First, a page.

Miwak Junior has a new set piece for your table

Miwak Junior
Miwak Junior’s newest, five-inch diameter cannabis pipe is “Nave”, Spanish for spaceship. | Photo by Sally Peterson

What do you get when you cross Mayan ruins with Star Wars? In Los Angeles artist Sebastian Boher’s mind, pre-Colombian pipe sculptures with a futuristic, minimalist twist.

That’s the aesthetic behind Miwak Junior, a line of cannabis pipes that look more like stone objets d’art than something to smoke with — especially those embellished with hand-painted designs in 22-karat gold lustre. His handmade sculptures range from $80 ovals to decorative objects like the Inca Coya, a plant hanger (not a pipe) that sells for $1,200.

“I like the idea of the ritual, having an object for a sacred ritual, and taking sculpting into something that is important, somehow,” Boher said. “I’m trying to make these objects as beautiful and attractive as I can.”

Boher, a native of Chile, earned a master’s degree in animation from the California Institute of the Arts. Seven years ago, to extend his student visa, he enrolled at Pasadena City College and took classes from sculptor Keiko Fukazawa, known for whimsical and poignant work that references violence, globalization and capitalism.

Students are banned from casting pipes or ashtrays, but where there’s a will, there’s a way. Boher was caught in his first few attempts and the work thrown away. On the third try, his design slid into the oven undetected, and a new line of cannabis pipes was born.

Each begins with liquid clay, poured into a mold that allows for a hollow interior and a chamber in which smoke cools. After an initial firing in the oven, the pipes are sanded and painted with wax to protect the exterior from glaze applied to the bowl.


Miwak Junior
The Golden Girls collection sports 22K gold glaze. | Photo by Sally Peterson

The pipes slowly caught on through word of mouth with friends and at art fairs where Boher, now 45, and his wife, Alice, 42, displayed their wares. A special line with gold luster for noted interior designer Kelly Wearstler helped the company’s reputation spread.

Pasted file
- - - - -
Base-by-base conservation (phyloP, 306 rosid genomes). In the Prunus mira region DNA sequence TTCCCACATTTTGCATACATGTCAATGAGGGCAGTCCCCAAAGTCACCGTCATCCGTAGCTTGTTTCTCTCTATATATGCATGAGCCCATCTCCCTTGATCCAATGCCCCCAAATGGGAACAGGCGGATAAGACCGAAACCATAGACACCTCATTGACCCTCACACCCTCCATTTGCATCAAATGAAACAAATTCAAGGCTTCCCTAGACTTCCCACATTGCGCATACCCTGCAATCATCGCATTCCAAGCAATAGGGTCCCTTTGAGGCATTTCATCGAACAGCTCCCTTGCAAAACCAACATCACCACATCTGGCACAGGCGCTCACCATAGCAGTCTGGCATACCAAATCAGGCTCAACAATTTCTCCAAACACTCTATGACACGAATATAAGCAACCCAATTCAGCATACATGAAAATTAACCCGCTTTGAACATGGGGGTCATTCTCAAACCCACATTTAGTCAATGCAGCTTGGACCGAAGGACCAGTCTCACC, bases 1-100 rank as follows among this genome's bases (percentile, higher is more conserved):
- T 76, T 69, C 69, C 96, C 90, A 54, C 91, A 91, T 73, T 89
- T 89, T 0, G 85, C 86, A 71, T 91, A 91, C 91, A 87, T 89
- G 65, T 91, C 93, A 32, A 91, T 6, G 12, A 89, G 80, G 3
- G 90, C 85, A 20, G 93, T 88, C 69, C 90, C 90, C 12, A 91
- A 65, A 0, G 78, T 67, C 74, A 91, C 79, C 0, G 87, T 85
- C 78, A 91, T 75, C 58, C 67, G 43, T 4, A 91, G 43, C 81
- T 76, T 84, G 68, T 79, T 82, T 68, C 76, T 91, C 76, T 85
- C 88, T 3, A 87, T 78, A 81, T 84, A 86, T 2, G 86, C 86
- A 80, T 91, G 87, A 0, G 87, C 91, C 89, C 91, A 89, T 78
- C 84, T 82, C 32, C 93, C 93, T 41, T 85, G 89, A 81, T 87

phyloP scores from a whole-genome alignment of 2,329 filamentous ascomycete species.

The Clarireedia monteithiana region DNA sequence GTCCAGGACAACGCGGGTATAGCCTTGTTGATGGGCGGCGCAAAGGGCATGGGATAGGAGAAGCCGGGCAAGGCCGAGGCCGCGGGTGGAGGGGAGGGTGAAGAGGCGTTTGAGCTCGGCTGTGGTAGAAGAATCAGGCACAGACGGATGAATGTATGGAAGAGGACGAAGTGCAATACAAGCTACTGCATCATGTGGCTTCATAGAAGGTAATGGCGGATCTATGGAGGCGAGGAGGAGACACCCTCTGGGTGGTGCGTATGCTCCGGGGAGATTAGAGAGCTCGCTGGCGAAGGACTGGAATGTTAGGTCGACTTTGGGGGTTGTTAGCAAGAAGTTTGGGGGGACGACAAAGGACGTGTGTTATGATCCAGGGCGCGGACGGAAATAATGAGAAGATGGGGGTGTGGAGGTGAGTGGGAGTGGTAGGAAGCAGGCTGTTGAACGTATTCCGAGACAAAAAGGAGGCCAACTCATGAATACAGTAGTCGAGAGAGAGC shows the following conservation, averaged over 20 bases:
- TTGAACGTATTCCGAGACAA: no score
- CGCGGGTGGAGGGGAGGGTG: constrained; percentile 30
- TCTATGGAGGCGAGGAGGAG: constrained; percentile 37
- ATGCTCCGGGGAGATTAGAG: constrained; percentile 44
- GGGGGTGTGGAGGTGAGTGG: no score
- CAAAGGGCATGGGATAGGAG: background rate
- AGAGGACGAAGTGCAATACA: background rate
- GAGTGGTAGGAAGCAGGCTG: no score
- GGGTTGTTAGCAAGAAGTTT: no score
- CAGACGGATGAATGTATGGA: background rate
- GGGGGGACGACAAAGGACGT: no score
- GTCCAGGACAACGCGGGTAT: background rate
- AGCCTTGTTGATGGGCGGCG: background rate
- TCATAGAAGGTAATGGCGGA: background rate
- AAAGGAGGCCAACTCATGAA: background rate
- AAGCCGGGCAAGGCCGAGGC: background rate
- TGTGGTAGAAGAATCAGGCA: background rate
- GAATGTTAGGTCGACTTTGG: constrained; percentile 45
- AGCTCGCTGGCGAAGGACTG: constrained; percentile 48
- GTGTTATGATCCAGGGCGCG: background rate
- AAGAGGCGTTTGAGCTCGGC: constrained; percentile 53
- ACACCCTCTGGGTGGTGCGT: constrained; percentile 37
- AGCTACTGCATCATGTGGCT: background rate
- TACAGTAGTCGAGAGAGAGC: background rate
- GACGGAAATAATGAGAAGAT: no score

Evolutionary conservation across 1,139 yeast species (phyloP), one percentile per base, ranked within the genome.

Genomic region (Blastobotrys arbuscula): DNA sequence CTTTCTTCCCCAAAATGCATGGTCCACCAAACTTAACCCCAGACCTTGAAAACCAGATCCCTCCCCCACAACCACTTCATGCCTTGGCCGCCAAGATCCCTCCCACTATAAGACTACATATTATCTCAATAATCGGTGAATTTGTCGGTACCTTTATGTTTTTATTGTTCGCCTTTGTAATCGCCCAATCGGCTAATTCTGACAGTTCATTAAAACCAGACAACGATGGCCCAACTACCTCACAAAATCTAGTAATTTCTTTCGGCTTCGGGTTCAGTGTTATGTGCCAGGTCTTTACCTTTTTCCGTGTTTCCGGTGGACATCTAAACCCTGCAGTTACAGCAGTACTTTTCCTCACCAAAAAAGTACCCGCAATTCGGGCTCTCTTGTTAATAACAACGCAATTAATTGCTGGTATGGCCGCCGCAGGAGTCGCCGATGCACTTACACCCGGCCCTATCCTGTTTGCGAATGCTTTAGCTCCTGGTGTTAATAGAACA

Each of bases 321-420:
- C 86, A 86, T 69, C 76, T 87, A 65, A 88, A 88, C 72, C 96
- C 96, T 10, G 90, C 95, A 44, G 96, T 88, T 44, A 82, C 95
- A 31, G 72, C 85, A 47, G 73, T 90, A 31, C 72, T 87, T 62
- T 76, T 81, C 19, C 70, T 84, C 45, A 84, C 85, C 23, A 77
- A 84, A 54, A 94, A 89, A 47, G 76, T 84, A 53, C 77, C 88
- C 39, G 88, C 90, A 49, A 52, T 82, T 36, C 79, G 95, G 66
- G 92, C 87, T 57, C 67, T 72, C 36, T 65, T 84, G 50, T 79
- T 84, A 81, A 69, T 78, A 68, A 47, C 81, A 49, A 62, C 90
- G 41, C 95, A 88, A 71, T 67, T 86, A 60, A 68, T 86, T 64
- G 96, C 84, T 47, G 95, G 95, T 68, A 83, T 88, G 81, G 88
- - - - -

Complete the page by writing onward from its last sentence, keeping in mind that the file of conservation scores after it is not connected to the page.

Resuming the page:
“Fifty percent of the people who go to craft fairs we do ask if it’s for incense or if it is just a decorative object to put a flower in?” Boher said.

Miwak Junior
A Pantera Rosa collection, for those who are tickled by pink, debuts in March. | Photo by Sally Peterson

In December, a luxe line called Golden Girls debuted with 22-karat gold accents ($160-$200.) A larger pipe, five inches in diameter and 1 1/4 inches tall, called Nave (Spanish for spaceship), hit the market in February, priced at $120 and intended as a coffee table piece. And a line called Pantera Rosa, or Pink Panther (inspired by the cartoons) will debut in March, priced at $90 each.

Miwak Junior
Alice and Sebastian Boher, the forces behind Miwak Junior.

Boher spends most of his time making silkscreen art prints, and his wife is a writer and theater performer.

“My art is kind of mixture of pre-Colombian, Mayan-culture- inspired-meets-science fiction- space age,” he said. “I imagine a tribe in the future will use this. It’s traditional, Zen and futuristic, too.”

Miwak Junior pipes and ceramics, $80 and up, available at Apothecarium, 2029 Market St. and Reliquary, 544 Hayes St., in San Francisco; Caliva, 1695 S. 7th St., San Jose; and www.miwakjunior.com.


SF Chronicle & Greenstate.com reporter keeps an eye on high style, from cannabis to luxe living & fashion. Read all about it!